Former Sen. Heidi Heitkamp wants you to know she’s doing just fine.
"I would just remind people that if you don’t get reelected, it’s not the end of the world, for goodness’ sake," said Heitkamp in a recent interview. A Democrat from North Dakota, Heitkamp lost her reelection bid in 2018 to then-Rep. Kevin Cramer (R).
"I mean, I look at my colleagues in the Republican Party and they’re cowering in the corner, saying, ‘Trump just tweeted this. What are we going to say?’" she added.
After leaving office, Heitkamp became a contributor for CNBC and a visiting fellow at the Institute of Politics at the Harvard Kennedy School. She now teaches at Brown University’s Watson Institute for International and Public Affairs and advises the One Country Project, an organization she founded to help Democrats reconnect with rural voters.
A moderate who often bucked her own party, Heitkamp voted against confirming Supreme Court nominee Brett Kavanaugh in 2018, a vote that some pundits viewed as hurting her uphill battle for reelection.
Her views on climate policy and fossil fuels also contrast with those of progressive Democrats, given North Dakota’s status as the second-largest oil producer in the country, although she supports bipartisan efforts to boost carbon capture, utilization and storage.
The 64-year-old survivor of breast cancer recently spoke on the phone with E&E News about why she voted against Kavanaugh, whether the Green New Deal is hurting Democrats in swing states and whether she would ever run for office again.
Have you talked to Sen. Kevin Cramer since he took office?
You know, I think there is a good rule in politics that you stay out of the way of the person who replaces you. But Kevin and I were both at an event last month honoring a soldier who was killed in action. I think honoring our soldiers is where we always have to be Americans first and not politicians.
What are your thoughts on Cramer’s record so far?
I’ve been critical of policies he’s promoted but certainly not critical of him as a person. You know, I was critical during the campaign of his myopic support of Donald Trump, and I still remain critical of it. I don’t think it’s what North Dakotans need or deserve. And so my biggest concern about his time is his unwillingness to stand up for North Dakota when Donald Trump is doing things that do not benefit our state.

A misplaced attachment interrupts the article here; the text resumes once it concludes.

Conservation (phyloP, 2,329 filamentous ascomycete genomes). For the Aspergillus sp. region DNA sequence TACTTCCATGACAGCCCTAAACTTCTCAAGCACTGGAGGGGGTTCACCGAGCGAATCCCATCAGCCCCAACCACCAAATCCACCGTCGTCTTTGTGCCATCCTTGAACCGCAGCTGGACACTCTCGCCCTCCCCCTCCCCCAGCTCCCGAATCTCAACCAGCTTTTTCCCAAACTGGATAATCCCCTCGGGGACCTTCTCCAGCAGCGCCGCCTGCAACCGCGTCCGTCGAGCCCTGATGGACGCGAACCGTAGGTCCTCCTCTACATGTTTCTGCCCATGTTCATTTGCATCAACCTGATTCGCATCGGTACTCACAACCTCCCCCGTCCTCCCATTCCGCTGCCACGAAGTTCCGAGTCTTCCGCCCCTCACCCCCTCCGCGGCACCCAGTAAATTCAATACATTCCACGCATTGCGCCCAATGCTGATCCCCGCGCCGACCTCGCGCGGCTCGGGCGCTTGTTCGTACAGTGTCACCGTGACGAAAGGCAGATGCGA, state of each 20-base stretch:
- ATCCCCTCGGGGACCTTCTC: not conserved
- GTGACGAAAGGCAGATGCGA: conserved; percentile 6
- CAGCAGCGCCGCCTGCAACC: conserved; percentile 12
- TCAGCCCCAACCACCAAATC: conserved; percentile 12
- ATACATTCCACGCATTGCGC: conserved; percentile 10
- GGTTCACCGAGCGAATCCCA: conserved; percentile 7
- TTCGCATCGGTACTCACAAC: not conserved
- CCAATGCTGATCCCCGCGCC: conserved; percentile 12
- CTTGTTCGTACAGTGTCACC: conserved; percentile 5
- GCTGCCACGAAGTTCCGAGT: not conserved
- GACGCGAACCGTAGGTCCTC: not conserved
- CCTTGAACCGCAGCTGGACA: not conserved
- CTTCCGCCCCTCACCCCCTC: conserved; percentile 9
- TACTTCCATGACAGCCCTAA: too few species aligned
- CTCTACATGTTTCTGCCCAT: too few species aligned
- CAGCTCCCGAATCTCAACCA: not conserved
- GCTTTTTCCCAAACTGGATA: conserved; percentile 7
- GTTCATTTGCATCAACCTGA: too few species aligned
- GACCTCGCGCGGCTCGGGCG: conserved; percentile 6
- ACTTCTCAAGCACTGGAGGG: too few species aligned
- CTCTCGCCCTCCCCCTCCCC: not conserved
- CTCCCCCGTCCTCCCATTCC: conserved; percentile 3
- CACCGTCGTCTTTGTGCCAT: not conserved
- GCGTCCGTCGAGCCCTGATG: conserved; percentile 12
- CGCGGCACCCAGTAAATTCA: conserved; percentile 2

In the era of the Green New Deal, is there room in the Democratic Party for lawmakers from fossil fuel-producing states like North Dakota?
I think when you step back and take a look at the goal of the Green New Deal, it’s not political. It’s to turn the corner on climate, on [carbon dioxide] emissions. And a precautionary tale is what’s happened to coal. The coal industry for years has fought this battle politically as opposed to sitting down and saying, "What can we do to meet the goal of zero carbon emissions?"
I think right now we need the ability to bring together all emitters — whether that is the fossil fuel industry, whether it’s other industrial sources, whether it’s transportation — to forge a climate plan that addresses concerns. I think there’s going to be room for states like North Dakota and Pennsylvania. There’s going to be room for them to participate in becoming part of the solution and building those alliances.
And so I think that’s the interesting space in the climate debate. We were able to do that with legislation on 45Q, which is the tax credit for carbon sequestration and utilization. Having diverse sponsorship — as diverse as [Sen. Sheldon Whitehouse (D-R.I.)] and [Senate Majority Leader Mitch McConnell (R-Ky.)] — tells us that there is a role for everyone to play in tackling climate. We just need to get everyone at the table. And I think that’ll be Joe Biden’s plan.
Is the Green New Deal hurting Democrats in swing states or more moderate or conservative places?
No. You know, I gave a talk at the University of Michigan earlier this month and said that even 10 years ago, the rural electric cooperatives in North Dakota polled people about whether they were concerned about global warming, and 65% of respondents said "yes."
So I think people are concerned. I think everybody understands that the lesson from the coal industry is you don’t ignore this problem — you engage in this problem and have a healthy debate about what needs to happen. The difference lies in how people perceive the threat — whether or not they perceive it as a crisis.